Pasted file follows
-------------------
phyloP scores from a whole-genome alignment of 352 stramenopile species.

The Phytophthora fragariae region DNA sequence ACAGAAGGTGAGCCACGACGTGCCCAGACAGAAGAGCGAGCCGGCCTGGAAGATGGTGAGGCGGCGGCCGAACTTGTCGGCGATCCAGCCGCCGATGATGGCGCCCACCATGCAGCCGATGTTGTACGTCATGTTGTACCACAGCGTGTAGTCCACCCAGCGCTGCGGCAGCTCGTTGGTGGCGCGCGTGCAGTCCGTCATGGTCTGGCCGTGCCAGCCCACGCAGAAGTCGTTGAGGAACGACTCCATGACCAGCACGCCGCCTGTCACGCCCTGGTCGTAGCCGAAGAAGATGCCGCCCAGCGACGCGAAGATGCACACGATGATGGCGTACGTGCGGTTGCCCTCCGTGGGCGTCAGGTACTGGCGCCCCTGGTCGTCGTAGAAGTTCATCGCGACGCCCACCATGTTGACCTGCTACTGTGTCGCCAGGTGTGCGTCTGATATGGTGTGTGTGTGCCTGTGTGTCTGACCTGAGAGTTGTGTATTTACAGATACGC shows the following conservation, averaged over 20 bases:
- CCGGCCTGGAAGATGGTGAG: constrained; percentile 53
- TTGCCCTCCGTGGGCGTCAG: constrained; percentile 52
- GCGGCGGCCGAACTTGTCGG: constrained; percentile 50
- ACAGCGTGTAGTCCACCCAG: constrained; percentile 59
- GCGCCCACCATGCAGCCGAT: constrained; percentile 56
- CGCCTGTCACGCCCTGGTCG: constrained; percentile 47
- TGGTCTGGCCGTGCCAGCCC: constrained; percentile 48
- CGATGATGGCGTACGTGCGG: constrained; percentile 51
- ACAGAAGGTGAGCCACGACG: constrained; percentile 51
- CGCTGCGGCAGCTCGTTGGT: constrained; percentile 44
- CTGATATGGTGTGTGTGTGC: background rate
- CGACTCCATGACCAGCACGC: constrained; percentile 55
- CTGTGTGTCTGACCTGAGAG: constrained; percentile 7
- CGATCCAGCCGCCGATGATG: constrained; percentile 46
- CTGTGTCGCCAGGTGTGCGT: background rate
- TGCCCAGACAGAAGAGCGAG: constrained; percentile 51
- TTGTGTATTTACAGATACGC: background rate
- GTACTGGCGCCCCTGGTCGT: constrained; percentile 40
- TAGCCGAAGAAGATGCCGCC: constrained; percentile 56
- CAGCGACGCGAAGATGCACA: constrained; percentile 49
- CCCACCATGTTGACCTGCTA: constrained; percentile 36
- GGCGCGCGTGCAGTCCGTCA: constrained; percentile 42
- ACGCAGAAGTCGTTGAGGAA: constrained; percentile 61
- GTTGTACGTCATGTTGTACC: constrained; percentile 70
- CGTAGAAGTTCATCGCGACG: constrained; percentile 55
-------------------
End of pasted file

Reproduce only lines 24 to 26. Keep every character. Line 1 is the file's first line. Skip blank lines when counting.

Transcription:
- GGCGCGCGTGCAGTCCGTCA: constrained; percentile 42
- ACGCAGAAGTCGTTGAGGAA: constrained; percentile 61
- GTTGTACGTCATGTTGTACC: constrained; percentile 70